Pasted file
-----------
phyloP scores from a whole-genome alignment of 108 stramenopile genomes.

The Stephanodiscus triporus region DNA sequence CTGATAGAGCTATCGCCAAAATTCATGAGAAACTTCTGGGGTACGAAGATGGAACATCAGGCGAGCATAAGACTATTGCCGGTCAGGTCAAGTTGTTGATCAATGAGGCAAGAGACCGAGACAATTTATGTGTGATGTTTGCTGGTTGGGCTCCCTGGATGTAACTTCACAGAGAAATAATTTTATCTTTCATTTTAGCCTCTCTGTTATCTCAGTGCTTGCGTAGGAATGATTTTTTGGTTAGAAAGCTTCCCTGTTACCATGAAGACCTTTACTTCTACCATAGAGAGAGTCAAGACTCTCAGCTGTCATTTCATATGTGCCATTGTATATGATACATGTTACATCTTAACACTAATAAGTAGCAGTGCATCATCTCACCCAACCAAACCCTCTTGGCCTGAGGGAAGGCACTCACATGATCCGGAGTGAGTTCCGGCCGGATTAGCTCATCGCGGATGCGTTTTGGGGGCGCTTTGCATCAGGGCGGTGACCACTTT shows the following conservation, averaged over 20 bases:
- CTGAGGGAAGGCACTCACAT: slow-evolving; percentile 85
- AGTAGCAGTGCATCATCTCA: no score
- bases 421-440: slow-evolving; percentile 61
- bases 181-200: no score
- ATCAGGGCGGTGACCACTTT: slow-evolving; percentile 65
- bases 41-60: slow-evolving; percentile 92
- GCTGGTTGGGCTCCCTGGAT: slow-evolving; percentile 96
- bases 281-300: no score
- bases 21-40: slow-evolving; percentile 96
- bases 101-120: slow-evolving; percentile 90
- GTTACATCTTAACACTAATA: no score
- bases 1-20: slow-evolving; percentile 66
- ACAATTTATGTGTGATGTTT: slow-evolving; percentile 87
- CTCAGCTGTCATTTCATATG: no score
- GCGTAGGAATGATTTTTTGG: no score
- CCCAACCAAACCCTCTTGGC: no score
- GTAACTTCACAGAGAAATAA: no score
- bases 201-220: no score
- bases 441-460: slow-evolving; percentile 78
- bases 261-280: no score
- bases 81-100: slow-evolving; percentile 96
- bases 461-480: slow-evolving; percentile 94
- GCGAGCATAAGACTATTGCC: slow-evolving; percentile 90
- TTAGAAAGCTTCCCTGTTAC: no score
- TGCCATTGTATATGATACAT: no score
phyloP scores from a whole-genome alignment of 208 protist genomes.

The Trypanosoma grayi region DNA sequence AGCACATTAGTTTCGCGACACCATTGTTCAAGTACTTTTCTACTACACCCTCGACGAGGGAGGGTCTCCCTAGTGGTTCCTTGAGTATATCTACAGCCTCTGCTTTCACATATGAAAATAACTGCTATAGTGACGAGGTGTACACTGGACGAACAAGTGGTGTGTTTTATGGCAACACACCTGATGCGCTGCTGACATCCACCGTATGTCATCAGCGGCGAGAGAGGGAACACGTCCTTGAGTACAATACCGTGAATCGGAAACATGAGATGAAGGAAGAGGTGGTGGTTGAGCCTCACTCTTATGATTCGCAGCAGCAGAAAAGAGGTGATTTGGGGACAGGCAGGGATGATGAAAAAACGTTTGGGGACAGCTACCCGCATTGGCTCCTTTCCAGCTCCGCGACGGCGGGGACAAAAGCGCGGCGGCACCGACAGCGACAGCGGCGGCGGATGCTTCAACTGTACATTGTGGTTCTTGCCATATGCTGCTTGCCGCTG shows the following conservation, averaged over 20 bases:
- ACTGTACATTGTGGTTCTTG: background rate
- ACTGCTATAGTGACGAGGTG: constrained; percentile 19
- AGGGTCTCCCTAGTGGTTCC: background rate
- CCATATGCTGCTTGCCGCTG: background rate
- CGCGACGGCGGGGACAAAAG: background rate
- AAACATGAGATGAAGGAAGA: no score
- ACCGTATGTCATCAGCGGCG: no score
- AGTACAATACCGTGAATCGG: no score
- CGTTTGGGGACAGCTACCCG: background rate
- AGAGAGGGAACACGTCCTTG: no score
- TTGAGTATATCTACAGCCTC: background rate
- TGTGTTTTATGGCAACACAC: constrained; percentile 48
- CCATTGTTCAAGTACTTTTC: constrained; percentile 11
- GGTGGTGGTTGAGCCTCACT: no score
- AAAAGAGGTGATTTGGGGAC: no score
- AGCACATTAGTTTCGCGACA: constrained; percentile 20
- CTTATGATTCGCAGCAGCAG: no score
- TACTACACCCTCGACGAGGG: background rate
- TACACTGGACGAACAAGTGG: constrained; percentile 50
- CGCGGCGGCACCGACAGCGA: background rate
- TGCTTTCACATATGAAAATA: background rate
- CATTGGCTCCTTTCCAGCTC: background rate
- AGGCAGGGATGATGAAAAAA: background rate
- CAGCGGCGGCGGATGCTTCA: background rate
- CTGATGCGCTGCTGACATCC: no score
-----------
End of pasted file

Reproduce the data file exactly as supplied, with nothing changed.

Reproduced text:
phyloP scores from a whole-genome alignment of 108 stramenopile genomes.

The Stephanodiscus triporus region DNA sequence CTGATAGAGCTATCGCCAAAATTCATGAGAAACTTCTGGGGTACGAAGATGGAACATCAGGCGAGCATAAGACTATTGCCGGTCAGGTCAAGTTGTTGATCAATGAGGCAAGAGACCGAGACAATTTATGTGTGATGTTTGCTGGTTGGGCTCCCTGGATGTAACTTCACAGAGAAATAATTTTATCTTTCATTTTAGCCTCTCTGTTATCTCAGTGCTTGCGTAGGAATGATTTTTTGGTTAGAAAGCTTCCCTGTTACCATGAAGACCTTTACTTCTACCATAGAGAGAGTCAAGACTCTCAGCTGTCATTTCATATGTGCCATTGTATATGATACATGTTACATCTTAACACTAATAAGTAGCAGTGCATCATCTCACCCAACCAAACCCTCTTGGCCTGAGGGAAGGCACTCACATGATCCGGAGTGAGTTCCGGCCGGATTAGCTCATCGCGGATGCGTTTTGGGGGCGCTTTGCATCAGGGCGGTGACCACTTT shows the following conservation, averaged over 20 bases:
- CTGAGGGAAGGCACTCACAT: slow-evolving; percentile 85
- AGTAGCAGTGCATCATCTCA: no score
- bases 421-440: slow-evolving; percentile 61
- bases 181-200: no score
- ATCAGGGCGGTGACCACTTT: slow-evolving; percentile 65
- bases 41-60: slow-evolving; percentile 92
- GCTGGTTGGGCTCCCTGGAT: slow-evolving; percentile 96
- bases 281-300: no score
- bases 21-40: slow-evolving; percentile 96
- bases 101-120: slow-evolving; percentile 90
- GTTACATCTTAACACTAATA: no score
- bases 1-20: slow-evolving; percentile 66
- ACAATTTATGTGTGATGTTT: slow-evolving; percentile 87
- CTCAGCTGTCATTTCATATG: no score
- GCGTAGGAATGATTTTTTGG: no score
- CCCAACCAAACCCTCTTGGC: no score
- GTAACTTCACAGAGAAATAA: no score
- bases 201-220: no score
- bases 441-460: slow-evolving; percentile 78
- bases 261-280: no score
- bases 81-100: slow-evolving; percentile 96
- bases 461-480: slow-evolving; percentile 94
- GCGAGCATAAGACTATTGCC: slow-evolving; percentile 90
- TTAGAAAGCTTCCCTGTTAC: no score
- TGCCATTGTATATGATACAT: no score
phyloP scores from a whole-genome alignment of 208 protist genomes.

The Trypanosoma grayi region DNA sequence AGCACATTAGTTTCGCGACACCATTGTTCAAGTACTTTTCTACTACACCCTCGACGAGGGAGGGTCTCCCTAGTGGTTCCTTGAGTATATCTACAGCCTCTGCTTTCACATATGAAAATAACTGCTATAGTGACGAGGTGTACACTGGACGAACAAGTGGTGTGTTTTATGGCAACACACCTGATGCGCTGCTGACATCCACCGTATGTCATCAGCGGCGAGAGAGGGAACACGTCCTTGAGTACAATACCGTGAATCGGAAACATGAGATGAAGGAAGAGGTGGTGGTTGAGCCTCACTCTTATGATTCGCAGCAGCAGAAAAGAGGTGATTTGGGGACAGGCAGGGATGATGAAAAAACGTTTGGGGACAGCTACCCGCATTGGCTCCTTTCCAGCTCCGCGACGGCGGGGACAAAAGCGCGGCGGCACCGACAGCGACAGCGGCGGCGGATGCTTCAACTGTACATTGTGGTTCTTGCCATATGCTGCTTGCCGCTG shows the following conservation, averaged over 20 bases:
- ACTGTACATTGTGGTTCTTG: background rate
- ACTGCTATAGTGACGAGGTG: constrained; percentile 19
- AGGGTCTCCCTAGTGGTTCC: background rate
- CCATATGCTGCTTGCCGCTG: background rate
- CGCGACGGCGGGGACAAAAG: background rate
- AAACATGAGATGAAGGAAGA: no score
- ACCGTATGTCATCAGCGGCG: no score
- AGTACAATACCGTGAATCGG: no score
- CGTTTGGGGACAGCTACCCG: background rate
- AGAGAGGGAACACGTCCTTG: no score
- TTGAGTATATCTACAGCCTC: background rate
- TGTGTTTTATGGCAACACAC: constrained; percentile 48
- CCATTGTTCAAGTACTTTTC: constrained; percentile 11
- GGTGGTGGTTGAGCCTCACT: no score
- AAAAGAGGTGATTTGGGGAC: no score
- AGCACATTAGTTTCGCGACA: constrained; percentile 20
- CTTATGATTCGCAGCAGCAG: no score
- TACTACACCCTCGACGAGGG: background rate
- TACACTGGACGAACAAGTGG: constrained; percentile 50
- CGCGGCGGCACCGACAGCGA: background rate
- TGCTTTCACATATGAAAATA: background rate
- CATTGGCTCCTTTCCAGCTC: background rate
- AGGCAGGGATGATGAAAAAA: background rate
- CAGCGGCGGCGGATGCTTCA: background rate
- CTGATGCGCTGCTGACATCC: no score